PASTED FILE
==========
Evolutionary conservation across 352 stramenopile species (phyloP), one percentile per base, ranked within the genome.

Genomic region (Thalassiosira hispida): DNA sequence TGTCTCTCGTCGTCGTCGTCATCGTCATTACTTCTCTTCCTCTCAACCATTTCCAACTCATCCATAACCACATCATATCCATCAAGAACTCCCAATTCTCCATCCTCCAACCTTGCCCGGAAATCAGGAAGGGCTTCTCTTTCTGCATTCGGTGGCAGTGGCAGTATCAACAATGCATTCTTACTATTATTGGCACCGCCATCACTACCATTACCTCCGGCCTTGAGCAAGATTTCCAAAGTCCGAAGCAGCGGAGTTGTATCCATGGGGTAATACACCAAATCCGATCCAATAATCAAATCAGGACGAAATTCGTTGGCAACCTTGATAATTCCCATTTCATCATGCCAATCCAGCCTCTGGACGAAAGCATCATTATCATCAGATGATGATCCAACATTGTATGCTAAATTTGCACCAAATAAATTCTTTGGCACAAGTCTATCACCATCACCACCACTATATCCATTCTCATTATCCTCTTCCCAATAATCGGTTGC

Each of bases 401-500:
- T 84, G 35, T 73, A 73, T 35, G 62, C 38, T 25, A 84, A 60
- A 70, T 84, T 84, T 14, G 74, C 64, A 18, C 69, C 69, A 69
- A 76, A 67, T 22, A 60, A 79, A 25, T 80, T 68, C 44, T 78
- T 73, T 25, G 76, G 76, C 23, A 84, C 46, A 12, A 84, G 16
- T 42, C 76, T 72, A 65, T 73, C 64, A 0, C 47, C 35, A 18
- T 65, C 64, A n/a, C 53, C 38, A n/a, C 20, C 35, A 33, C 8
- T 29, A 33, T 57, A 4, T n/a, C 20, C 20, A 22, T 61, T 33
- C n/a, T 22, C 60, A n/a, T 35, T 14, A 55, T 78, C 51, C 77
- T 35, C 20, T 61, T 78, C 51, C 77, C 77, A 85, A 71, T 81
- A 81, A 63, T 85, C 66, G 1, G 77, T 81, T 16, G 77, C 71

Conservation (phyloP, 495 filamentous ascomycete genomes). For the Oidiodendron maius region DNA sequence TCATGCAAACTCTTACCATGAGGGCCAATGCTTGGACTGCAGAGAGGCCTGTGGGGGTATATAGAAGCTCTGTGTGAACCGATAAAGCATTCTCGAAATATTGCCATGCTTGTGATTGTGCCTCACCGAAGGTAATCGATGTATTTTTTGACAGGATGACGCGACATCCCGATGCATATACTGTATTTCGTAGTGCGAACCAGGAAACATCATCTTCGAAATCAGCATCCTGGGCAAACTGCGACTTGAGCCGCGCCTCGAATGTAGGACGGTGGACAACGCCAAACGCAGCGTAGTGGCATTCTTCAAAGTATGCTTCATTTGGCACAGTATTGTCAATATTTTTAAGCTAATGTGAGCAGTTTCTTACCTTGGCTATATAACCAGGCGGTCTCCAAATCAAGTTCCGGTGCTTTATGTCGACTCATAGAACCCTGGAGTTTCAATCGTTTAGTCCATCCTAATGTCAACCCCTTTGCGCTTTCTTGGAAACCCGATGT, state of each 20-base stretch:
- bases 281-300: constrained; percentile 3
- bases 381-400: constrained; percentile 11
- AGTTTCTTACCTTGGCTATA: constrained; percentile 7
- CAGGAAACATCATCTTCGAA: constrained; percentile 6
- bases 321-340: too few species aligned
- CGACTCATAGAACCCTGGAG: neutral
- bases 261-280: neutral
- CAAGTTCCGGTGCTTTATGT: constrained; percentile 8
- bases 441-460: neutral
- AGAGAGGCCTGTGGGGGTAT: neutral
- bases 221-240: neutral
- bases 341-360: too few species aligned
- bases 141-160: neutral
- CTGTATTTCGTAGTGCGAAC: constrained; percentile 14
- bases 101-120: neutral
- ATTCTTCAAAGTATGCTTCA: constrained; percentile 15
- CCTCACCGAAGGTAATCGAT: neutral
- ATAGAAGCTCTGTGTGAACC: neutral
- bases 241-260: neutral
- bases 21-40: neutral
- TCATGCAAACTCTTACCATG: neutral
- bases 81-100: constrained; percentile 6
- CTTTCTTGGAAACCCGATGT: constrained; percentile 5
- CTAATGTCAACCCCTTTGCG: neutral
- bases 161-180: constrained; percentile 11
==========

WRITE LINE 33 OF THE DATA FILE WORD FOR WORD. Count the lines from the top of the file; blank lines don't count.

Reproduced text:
- bases 241-260: neutral